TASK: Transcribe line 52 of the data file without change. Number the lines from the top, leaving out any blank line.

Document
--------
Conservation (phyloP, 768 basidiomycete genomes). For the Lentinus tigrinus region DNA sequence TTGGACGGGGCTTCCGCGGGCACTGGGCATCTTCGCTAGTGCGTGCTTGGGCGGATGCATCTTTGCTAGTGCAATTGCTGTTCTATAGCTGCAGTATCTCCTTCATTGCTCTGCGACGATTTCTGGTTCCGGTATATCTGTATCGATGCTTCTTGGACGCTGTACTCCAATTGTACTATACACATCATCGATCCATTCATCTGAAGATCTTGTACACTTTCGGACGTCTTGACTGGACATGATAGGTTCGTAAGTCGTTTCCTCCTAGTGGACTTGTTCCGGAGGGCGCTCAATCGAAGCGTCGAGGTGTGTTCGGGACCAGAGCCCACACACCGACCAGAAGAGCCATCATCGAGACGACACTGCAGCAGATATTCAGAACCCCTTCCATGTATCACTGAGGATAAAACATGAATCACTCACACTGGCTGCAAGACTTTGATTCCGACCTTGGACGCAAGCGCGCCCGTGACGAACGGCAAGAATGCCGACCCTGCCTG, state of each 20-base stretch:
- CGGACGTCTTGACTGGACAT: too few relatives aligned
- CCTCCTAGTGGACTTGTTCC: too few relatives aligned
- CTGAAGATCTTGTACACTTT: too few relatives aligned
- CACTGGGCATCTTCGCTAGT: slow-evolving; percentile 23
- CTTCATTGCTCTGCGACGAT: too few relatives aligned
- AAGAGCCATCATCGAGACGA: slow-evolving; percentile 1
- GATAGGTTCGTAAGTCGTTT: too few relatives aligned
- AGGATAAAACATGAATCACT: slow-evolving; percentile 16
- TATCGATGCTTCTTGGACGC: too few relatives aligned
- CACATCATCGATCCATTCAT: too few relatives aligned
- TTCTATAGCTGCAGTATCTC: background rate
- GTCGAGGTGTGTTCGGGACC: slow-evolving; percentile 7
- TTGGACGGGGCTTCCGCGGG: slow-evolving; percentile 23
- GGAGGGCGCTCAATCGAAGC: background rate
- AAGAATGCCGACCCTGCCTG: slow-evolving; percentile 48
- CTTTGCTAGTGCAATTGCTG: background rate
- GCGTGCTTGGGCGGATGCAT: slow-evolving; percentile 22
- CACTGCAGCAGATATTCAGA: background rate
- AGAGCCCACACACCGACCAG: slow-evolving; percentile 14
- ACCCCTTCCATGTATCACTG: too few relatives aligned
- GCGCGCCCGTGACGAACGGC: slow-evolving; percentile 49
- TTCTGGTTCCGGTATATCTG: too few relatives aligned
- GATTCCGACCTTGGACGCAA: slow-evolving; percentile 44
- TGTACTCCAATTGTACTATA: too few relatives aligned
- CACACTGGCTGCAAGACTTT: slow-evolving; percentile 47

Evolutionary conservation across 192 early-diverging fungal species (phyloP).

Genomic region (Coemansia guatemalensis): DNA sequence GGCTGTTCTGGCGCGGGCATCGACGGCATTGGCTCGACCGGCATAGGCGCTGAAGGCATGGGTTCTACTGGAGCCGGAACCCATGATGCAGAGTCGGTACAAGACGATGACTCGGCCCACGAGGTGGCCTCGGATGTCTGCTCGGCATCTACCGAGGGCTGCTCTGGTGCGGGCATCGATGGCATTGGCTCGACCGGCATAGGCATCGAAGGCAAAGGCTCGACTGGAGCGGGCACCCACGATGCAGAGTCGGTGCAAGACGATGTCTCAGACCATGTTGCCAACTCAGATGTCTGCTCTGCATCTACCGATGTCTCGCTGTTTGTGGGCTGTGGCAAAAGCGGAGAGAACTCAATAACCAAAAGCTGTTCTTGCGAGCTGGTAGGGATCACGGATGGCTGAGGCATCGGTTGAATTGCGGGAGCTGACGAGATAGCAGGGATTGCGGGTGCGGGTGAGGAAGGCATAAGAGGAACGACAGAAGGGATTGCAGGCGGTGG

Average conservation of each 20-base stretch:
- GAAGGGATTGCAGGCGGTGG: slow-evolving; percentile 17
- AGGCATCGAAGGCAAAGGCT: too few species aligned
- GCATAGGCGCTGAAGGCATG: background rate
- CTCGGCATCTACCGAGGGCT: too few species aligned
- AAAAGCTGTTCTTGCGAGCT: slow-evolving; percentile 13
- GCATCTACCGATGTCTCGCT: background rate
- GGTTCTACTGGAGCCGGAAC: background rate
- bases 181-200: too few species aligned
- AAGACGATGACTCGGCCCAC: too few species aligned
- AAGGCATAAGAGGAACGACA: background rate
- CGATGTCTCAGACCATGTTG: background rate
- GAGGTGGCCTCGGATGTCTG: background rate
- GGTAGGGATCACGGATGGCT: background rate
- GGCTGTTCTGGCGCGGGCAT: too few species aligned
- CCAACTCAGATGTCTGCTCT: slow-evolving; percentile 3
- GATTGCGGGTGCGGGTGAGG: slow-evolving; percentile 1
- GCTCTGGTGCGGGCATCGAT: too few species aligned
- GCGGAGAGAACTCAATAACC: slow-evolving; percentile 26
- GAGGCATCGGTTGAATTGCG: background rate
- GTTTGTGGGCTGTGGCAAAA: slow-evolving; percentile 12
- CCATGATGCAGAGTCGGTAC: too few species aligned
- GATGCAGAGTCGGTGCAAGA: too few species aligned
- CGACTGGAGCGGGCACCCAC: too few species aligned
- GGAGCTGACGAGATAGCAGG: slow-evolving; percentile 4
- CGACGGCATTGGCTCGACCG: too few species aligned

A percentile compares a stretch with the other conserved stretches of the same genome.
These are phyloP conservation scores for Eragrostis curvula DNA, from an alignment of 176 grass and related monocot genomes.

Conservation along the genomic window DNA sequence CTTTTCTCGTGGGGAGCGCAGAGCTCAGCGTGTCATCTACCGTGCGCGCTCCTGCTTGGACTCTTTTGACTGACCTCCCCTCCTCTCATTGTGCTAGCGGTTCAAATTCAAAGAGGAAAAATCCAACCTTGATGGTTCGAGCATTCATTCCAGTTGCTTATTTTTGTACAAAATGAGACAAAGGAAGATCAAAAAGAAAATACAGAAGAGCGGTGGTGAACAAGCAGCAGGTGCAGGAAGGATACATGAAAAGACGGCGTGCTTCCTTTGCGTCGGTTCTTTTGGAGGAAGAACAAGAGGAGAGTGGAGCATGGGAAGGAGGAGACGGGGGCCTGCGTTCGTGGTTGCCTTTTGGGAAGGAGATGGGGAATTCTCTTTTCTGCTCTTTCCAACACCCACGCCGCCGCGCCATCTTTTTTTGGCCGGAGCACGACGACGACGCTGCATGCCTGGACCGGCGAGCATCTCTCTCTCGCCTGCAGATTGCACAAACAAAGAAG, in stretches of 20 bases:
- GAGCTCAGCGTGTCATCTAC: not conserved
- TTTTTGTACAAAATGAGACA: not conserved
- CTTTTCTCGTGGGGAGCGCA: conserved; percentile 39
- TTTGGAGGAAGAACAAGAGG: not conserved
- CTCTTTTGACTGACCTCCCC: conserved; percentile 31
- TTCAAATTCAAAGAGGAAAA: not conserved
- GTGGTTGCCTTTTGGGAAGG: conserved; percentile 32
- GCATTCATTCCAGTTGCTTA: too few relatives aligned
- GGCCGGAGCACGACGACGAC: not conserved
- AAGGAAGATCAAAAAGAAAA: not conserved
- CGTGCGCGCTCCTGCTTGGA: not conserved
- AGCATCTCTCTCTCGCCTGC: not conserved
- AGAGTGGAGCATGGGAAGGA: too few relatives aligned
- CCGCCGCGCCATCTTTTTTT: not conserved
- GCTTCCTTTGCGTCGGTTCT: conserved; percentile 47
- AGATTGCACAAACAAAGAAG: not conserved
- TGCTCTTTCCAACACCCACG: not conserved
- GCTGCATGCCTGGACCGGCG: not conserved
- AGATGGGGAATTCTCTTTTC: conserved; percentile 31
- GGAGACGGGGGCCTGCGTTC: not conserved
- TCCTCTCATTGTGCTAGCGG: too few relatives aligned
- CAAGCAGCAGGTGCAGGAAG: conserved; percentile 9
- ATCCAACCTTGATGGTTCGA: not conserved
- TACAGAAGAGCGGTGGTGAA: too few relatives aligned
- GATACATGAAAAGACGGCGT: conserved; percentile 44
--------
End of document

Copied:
- CGACTGGAGCGGGCACCCAC: too few species aligned